Authors’ copyright lawsuit against OpenAI over ChatGPT begins

A copyright infringement lawsuit against OpenAI by a group of fiction writers including Game of Thrones author George R.R. Martin began on Wednesday

A lawsuit filed by a group of popular authors against OpenAI alleging that their copyrighted works were infringed through their use in training ChatGPT moved forward on Wednesday in what will be a significant case for artificial intelligence (AI) and copyright law.

The Authors Guild filed the suit in federal court with the fiction authors seeking class-action status. Plaintiffs include several prominent authors such as David Baldacci, John Grisham, George R.R. Martin and Jodi Picoult. The first pre-trial conference hearing in the case was scheduled for Wednesday before a federal judge in the Southern District of New York.

The authors allege that OpenAI infringed their copyright works by feeding those novels into the large language models (LLMs) used to train ChatGPT, the groundbreaking generative AI chatbot. These LLMs allow the AI tool, such as ChatGPT, to learn from the concepts and content that it later uses to generate content in response to users’ prompts.

"These algorithms are at the heart of Defendants’ massive commercial enterprise," their suit states. "And at the heart of these algorithms is systematic theft on a mass scale."


ChatGPT OpenAI

A lawsuit against OpenAI filed by a group of fiction authors alleging copyright infringement began on Wednesday. (LIONEL BONAVENTURE/AFP via Getty Images / Getty Images)

Their suit also claims that OpenAI’s LLMs "endanger fiction writers’ ability to make a living, in that the LLMs allow anyone to generate — automatically and freely (or very cheaply) — texts that they would otherwise pay writers to create. Moreover, Defendants’ LLMs can spit out derivative works: material that is based on, mimics, summarizes, or paraphrases Plaintiff’s works, and harms the market for them."

OpenAI declined to comment on the pending litigation.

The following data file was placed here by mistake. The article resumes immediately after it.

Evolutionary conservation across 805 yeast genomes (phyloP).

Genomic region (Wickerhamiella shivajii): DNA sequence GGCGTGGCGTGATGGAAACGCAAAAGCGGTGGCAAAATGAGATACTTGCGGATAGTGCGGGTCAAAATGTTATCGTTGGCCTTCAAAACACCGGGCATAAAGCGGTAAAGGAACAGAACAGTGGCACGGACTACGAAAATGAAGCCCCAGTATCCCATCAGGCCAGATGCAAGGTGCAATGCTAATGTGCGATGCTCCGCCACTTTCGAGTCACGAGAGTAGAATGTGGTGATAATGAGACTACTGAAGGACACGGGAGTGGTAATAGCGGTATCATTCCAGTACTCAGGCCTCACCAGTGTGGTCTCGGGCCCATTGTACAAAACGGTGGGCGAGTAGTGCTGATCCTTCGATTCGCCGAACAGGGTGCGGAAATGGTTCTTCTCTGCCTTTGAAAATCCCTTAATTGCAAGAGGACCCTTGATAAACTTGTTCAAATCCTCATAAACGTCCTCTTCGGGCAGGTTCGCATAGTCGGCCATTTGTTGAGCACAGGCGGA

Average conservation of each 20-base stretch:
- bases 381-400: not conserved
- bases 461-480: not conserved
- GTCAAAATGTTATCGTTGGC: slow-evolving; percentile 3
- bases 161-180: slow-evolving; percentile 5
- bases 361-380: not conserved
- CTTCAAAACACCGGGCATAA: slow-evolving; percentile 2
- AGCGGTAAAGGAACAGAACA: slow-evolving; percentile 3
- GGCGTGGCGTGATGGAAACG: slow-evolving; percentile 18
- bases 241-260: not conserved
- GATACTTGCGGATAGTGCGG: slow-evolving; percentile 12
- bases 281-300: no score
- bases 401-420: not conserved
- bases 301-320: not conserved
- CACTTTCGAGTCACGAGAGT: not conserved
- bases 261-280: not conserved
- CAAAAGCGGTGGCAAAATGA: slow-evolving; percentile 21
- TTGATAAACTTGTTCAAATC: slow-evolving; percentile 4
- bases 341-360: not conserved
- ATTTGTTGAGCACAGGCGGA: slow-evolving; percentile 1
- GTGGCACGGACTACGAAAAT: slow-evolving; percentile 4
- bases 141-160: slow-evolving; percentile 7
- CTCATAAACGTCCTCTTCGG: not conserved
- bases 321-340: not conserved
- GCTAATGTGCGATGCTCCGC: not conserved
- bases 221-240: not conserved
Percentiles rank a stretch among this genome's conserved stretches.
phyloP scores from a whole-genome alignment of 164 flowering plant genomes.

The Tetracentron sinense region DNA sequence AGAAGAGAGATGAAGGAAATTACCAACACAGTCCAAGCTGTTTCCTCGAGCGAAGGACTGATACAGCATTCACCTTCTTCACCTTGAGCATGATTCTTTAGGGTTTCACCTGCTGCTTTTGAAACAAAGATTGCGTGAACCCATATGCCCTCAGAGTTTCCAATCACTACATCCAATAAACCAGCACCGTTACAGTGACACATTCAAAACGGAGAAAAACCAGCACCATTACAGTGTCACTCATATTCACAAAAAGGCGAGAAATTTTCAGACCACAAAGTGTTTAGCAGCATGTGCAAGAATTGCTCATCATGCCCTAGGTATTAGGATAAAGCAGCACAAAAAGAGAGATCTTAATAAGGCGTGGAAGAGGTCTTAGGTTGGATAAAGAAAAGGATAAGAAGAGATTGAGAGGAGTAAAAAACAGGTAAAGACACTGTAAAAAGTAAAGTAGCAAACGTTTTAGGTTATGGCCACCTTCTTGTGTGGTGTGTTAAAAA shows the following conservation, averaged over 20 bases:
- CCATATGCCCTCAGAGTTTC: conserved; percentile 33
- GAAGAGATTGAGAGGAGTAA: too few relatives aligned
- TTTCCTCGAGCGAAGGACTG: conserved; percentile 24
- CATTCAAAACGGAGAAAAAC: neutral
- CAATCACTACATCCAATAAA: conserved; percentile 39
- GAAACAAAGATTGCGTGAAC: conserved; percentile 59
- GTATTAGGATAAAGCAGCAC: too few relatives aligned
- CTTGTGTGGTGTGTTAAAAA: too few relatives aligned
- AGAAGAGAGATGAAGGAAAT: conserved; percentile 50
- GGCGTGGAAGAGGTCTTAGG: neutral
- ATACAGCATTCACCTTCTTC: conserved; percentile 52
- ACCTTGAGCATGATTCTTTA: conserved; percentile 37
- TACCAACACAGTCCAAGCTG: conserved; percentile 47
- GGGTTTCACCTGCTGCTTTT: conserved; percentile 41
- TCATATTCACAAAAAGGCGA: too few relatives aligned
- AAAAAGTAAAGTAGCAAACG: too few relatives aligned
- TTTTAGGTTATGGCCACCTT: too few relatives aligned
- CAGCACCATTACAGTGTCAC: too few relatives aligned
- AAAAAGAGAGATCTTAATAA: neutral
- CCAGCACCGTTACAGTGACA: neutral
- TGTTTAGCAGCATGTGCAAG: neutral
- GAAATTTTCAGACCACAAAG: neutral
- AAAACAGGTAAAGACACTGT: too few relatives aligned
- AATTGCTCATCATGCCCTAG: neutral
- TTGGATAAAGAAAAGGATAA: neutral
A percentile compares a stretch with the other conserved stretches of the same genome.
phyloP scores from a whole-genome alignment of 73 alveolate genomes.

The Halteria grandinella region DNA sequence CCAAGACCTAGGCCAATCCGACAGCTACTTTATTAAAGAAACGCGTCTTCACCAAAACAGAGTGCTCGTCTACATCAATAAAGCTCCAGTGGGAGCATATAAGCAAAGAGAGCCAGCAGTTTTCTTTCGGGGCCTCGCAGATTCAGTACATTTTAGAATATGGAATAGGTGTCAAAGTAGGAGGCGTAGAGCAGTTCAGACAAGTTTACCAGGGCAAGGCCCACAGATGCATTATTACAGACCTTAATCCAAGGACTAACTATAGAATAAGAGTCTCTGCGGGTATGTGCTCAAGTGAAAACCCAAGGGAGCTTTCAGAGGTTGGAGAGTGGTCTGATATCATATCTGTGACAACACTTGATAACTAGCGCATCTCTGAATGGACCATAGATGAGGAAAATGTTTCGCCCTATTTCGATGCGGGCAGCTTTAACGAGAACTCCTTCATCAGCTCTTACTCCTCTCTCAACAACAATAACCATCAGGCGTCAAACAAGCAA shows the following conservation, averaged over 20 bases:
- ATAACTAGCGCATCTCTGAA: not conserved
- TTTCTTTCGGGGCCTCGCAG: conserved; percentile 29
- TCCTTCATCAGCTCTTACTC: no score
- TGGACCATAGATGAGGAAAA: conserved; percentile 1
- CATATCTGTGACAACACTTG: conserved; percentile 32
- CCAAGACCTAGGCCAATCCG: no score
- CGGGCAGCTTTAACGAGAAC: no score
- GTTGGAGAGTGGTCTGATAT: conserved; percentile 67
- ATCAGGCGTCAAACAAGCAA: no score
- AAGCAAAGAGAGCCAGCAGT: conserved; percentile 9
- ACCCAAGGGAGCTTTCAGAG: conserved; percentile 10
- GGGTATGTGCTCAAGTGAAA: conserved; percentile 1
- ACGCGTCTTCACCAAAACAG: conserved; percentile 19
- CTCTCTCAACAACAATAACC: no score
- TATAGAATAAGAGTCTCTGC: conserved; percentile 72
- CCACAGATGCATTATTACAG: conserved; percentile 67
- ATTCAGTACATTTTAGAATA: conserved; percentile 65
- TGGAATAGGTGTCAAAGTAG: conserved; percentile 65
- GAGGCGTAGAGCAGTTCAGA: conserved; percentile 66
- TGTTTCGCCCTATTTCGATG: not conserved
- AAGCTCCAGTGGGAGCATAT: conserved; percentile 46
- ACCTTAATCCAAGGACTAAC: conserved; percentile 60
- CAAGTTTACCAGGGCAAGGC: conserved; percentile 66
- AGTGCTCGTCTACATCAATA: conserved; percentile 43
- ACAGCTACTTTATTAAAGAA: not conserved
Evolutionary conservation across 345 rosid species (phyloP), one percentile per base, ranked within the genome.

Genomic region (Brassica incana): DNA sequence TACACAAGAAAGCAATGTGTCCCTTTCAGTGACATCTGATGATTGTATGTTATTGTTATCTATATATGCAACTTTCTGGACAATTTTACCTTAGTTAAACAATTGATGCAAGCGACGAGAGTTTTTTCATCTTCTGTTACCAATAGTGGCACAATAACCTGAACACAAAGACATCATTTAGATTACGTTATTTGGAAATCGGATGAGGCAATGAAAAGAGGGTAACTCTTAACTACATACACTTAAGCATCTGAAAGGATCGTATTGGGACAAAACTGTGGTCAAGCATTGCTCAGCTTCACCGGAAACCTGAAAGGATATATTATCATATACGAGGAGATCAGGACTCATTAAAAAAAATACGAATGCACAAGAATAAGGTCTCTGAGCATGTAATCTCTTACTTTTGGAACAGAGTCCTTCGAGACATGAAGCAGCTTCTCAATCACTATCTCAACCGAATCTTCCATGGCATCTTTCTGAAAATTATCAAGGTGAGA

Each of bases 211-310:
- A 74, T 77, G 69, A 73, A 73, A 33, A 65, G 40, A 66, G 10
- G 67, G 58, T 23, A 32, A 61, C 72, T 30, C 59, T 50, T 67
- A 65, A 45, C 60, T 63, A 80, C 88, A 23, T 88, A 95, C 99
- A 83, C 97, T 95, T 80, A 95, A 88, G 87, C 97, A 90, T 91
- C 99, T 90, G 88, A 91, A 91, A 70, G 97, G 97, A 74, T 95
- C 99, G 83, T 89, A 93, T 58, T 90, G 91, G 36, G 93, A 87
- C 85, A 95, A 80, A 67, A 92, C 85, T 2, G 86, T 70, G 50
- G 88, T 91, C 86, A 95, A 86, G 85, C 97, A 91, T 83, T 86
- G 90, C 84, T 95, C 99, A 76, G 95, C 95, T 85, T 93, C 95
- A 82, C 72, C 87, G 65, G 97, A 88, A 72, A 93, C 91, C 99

OpenAI has previously acknowledged its large language models use copyrighted works to train AI, arguing that it's protected under the fair use doctrine. (Leon Neal/Getty Images / Getty Images)

A report by the Congressional Research Service (CRS) updated in August on the subject of AI and copyright law notes that OpenAI acknowledged in a filing with the U.S. Patent and Trademark Office that its programs are trained with the "use of large, publicly available datasets that include copyrighted works." 

Within that document, OpenAI asserted that the fair use doctrine protects the training of AI systems under current law. Among the elements of OpenAI’s arguments include that the training of AI systems uses original works in a "highly transformative" way to train the systems on the patterns of human-generated content so that it can provide more useful AI-generated content and that the generated content is different from what it was trained on.


Sam Altman looks on at APEC summit

OpenAI's Sam Altman returned to the Microsoft-backed AI leader after his ouster by since-replaced members of the company's board. (Justin Sullivan/Getty Images / Getty Images)

The CRS noted that whether the copyrighted content can be used under the fair use doctrine depends on four legal factors, including whether the use is for commercial or nonprofit educational purposes, the nature of the copyrighted work, the amount and substantiality of the copyrighted work used and the effect of its use on the potential market for or value of the copyrighted work.

The legal team representing the fiction authors provided a supplemental filing on Tuesday notifying the court that they intend to amend the complaint to add Microsoft "in light of recent developments — including those over the last week — in connection with Microsoft’s role in and relationship to OpenAI." 

Microsoft did not immediately respond to a request for comment.

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OpenAI and Microsoft were involved in a whirlwind week of corporate turbulence, as OpenAI CEO Sam Altman was ousted by the company’s board, prompting an employee revolt and leading to his hiring by Microsoft — which is a significant investor in OpenAI. Eventually, Altman returned to OpenAI as CEO after several board members were replaced, leaving the company’s partnership with Microsoft intact.

A similar lawsuit was filed against OpenAI last week by Julian Sancton, a nonfiction author who is seeking to mount a similar class action suit against OpenAI and Microsoft over alleged copyright infringement. Sancton’s legal counsel notified the Southern District of New York noting that the case hasn’t been assigned and that the counsel plans to attend the Authors Guild pre-conference hearing given the related nature of the case.